1. He is called Guy Fawkes in the official account of his trial.
  2. In an indenture, dated 1592, picked up for a few shillings in a second-hand book shop in London (1901), his name is signed in neat letters 'Guye Faukes.' After being tortured in the Tower, he wrote 'Guido,' but fainted before he could complete his surname.
  3. Sir William Stanley.
  4. As Faukes had left his native county for the Continent when quite a young man, he was consequently not known in London, and it was this reason that induced Catesby to allot to him the task of looking after the powder and of firing the mine, for his presence at Westminster would not attract attention.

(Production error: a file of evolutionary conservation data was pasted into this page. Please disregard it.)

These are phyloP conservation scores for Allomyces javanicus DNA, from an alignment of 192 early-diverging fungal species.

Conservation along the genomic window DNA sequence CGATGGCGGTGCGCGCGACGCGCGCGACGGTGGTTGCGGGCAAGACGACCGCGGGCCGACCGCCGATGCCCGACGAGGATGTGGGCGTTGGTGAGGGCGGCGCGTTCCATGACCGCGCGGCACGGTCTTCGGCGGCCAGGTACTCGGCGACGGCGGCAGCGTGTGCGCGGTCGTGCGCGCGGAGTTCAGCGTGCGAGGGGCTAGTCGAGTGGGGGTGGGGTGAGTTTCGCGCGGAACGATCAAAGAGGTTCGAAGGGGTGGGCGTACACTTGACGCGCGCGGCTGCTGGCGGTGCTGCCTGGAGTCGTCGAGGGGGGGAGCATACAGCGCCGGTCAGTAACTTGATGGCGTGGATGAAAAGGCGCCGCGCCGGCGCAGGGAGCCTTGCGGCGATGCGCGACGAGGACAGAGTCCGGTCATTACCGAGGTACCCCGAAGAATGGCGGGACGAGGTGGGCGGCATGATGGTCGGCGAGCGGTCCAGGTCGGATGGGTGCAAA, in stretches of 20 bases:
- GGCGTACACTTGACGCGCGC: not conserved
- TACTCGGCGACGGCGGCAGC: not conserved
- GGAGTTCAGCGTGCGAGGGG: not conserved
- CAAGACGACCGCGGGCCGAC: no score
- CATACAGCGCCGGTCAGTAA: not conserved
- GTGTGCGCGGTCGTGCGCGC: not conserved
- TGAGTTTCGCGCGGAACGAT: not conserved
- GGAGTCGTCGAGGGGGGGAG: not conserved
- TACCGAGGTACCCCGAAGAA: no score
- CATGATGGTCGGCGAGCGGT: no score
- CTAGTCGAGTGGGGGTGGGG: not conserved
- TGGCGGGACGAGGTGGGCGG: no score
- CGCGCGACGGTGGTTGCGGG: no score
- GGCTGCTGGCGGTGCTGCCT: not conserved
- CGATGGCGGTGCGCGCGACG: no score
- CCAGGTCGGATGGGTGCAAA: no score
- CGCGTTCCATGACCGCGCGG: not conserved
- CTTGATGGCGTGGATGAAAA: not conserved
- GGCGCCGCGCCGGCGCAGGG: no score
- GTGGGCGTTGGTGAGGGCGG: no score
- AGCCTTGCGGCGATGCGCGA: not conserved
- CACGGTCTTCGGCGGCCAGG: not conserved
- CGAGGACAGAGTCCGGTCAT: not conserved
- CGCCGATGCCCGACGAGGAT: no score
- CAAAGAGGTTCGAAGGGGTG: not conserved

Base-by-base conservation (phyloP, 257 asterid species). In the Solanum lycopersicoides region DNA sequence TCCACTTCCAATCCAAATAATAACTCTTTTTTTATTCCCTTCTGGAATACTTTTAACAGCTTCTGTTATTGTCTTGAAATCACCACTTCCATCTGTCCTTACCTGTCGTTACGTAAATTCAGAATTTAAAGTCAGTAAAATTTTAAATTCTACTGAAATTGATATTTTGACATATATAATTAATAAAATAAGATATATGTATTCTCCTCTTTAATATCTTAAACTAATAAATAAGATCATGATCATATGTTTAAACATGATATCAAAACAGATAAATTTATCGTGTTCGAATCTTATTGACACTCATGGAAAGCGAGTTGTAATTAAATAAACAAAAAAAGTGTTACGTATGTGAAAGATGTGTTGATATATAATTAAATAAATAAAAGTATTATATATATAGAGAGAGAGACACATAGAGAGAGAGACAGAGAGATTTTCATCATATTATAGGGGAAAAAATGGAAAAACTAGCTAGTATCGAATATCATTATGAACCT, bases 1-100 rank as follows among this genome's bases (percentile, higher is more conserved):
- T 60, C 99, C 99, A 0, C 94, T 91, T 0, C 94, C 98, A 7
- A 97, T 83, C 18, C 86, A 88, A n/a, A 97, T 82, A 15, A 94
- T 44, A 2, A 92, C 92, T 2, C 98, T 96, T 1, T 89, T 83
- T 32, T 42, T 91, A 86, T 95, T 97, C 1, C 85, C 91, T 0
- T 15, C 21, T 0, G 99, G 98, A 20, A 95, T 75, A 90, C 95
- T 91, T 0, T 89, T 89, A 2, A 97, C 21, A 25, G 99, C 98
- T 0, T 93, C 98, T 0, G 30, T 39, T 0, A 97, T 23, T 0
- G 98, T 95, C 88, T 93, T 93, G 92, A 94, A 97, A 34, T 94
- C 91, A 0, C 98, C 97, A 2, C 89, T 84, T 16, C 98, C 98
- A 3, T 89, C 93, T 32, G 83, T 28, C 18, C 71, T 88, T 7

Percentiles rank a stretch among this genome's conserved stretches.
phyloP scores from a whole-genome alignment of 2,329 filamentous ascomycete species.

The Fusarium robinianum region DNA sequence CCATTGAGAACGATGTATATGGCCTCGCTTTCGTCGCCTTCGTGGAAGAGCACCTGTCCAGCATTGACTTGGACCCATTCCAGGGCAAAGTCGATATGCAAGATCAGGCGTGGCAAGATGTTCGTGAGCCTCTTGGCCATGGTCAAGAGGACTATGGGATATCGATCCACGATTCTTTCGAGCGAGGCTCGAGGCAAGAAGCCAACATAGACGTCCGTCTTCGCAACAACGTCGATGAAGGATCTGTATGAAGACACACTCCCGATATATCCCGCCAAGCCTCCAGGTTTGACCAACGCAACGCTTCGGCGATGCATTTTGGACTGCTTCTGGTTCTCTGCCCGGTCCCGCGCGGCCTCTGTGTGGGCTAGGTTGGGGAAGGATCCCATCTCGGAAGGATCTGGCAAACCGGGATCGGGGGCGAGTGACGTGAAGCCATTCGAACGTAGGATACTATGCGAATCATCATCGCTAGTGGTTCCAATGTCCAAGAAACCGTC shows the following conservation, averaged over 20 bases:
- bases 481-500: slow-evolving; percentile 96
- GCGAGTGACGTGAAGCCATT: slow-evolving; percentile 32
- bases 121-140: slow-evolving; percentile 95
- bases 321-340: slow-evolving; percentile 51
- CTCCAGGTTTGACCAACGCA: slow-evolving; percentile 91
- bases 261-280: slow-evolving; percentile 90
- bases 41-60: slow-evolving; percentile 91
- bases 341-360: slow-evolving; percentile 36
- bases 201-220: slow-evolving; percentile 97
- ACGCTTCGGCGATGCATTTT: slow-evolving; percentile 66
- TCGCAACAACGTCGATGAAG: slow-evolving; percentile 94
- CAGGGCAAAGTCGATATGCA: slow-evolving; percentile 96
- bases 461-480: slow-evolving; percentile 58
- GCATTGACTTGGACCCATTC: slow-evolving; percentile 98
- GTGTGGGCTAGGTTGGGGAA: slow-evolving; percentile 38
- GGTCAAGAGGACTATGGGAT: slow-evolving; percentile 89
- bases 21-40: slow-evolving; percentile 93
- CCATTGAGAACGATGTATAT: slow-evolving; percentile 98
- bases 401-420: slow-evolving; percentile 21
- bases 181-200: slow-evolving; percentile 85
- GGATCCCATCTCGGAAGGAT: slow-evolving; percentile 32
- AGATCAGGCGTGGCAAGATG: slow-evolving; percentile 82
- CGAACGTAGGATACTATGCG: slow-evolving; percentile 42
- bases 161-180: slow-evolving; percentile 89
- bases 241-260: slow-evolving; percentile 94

5. Guy Faukes was a tall and wiry man, with light brown hair, and auburn beard.
  6. From which the present Duke of Northumberland is only descended in the female line.
  7. He could not have been so old as this at the date of his death, for he was born at Beverley in 1559.
  8. I should, however, be inclined to assign an earlier date than that, by some five years or so.
  9. Father Greenway, however, asserts that 'notwithstanding the boldness of his character, his manners were gentle and quiet.'
  10. The conduct of James in this matter is one of the most scandalous incidents in his scandalous life. His denial that he ever promised to help the Catholics was deliberate perjury. This treachery of James seems to have driven Percy to desperation, and to have strengthened his alliance with the Jesuit faction in consequence.